In the previous article, “Linux RAID-10 may not always be the best performer, but I don’t know why“, we discovered that a RAID-10 of two mismatched drives can perform 3 times worse at random reads than a RAID-1 of the same devices.
In my case the two devices were a Samsung PM983 NVMe and a Samsung SM883 SATA SSD. The NVMe is about 6 times faster than the SSD at random reads.
An explanation ^
I posted about my findings on the linux-raid mailing list and got a very helpful reply from Guoqing Jiang.
It seems that RAID-1 has an enhancement for non-rotational devices such that it will direct IO to the least-loaded device.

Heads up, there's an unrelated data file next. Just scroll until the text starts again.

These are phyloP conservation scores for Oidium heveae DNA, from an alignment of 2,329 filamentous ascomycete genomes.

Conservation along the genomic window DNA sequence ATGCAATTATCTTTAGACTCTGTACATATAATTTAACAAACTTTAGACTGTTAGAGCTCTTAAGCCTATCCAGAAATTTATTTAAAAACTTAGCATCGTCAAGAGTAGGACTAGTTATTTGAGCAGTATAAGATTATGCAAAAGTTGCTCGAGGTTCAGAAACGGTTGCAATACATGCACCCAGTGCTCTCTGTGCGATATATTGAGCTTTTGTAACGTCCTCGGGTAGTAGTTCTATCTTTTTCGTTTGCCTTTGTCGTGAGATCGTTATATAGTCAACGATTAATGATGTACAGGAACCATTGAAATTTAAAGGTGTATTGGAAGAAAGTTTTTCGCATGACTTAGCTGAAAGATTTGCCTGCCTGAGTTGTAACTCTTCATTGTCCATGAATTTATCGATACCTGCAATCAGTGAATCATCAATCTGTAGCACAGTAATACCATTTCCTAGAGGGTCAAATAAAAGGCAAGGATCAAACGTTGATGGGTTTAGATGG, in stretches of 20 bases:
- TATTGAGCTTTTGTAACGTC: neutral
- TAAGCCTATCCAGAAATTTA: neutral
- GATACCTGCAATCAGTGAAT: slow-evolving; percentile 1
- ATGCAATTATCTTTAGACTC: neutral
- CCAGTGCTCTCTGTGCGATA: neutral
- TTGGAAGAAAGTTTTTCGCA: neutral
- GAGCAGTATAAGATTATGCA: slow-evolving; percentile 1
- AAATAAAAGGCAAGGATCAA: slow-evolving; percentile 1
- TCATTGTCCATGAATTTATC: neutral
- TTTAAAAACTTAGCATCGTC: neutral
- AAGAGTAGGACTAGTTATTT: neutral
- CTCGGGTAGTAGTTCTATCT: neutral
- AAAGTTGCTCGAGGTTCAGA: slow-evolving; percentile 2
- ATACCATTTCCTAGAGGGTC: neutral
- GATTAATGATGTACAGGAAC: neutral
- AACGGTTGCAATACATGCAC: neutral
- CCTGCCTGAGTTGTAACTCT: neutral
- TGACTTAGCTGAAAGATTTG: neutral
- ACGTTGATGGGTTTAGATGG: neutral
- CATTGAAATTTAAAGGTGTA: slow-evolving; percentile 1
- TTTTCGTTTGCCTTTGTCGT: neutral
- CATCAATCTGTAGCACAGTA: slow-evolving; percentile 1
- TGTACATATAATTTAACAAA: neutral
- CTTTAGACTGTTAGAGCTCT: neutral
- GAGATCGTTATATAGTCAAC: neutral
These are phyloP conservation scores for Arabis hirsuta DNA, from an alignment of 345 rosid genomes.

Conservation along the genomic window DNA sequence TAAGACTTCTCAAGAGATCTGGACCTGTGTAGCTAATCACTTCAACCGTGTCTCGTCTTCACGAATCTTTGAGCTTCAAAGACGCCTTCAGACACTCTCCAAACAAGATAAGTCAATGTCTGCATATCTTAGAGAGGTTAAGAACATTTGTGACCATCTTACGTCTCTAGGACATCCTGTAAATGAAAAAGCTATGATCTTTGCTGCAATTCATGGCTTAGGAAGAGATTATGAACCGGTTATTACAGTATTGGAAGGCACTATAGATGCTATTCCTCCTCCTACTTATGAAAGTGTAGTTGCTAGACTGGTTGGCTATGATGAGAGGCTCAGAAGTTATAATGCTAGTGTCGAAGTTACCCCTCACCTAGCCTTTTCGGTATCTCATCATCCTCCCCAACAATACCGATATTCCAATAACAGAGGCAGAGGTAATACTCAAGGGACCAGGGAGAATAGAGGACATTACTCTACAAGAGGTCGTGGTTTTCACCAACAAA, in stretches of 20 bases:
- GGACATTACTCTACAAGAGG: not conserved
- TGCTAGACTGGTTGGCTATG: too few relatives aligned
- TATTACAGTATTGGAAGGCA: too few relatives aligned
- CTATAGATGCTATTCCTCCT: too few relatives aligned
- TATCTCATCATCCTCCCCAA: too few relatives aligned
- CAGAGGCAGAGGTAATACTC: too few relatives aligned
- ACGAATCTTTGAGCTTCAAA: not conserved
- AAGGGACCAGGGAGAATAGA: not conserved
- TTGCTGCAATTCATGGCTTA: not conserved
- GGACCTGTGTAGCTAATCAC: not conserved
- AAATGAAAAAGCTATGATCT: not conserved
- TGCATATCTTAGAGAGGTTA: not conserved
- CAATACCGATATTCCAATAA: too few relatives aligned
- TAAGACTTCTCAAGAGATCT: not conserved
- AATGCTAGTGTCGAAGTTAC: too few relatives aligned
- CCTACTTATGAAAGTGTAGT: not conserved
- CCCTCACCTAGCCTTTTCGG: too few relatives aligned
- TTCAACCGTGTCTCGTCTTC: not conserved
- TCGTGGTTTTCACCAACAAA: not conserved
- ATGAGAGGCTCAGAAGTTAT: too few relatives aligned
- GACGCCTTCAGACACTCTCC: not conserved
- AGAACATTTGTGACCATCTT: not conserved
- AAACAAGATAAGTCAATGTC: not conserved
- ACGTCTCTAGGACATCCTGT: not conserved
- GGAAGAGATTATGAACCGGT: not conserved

For rotational devices, the distance between the location of the sectors is more important than which device is least loaded, because switching spindles has a big penalty in seeking to the correct location.
This is not so for non-rotational devices like SSD and NVMe, so if a non-rotational and lightly loaded device is available, it is selected for IO. That is why with RAID-1 I saw most of the IOs going to the fast NVME device with a corresponding boost in performance compared to RAID-10.
The same enhancement has not been made for RAID-10. I do not know if this is just because no one got around to it yet, or if it’s because it may be technically harder (or impossible).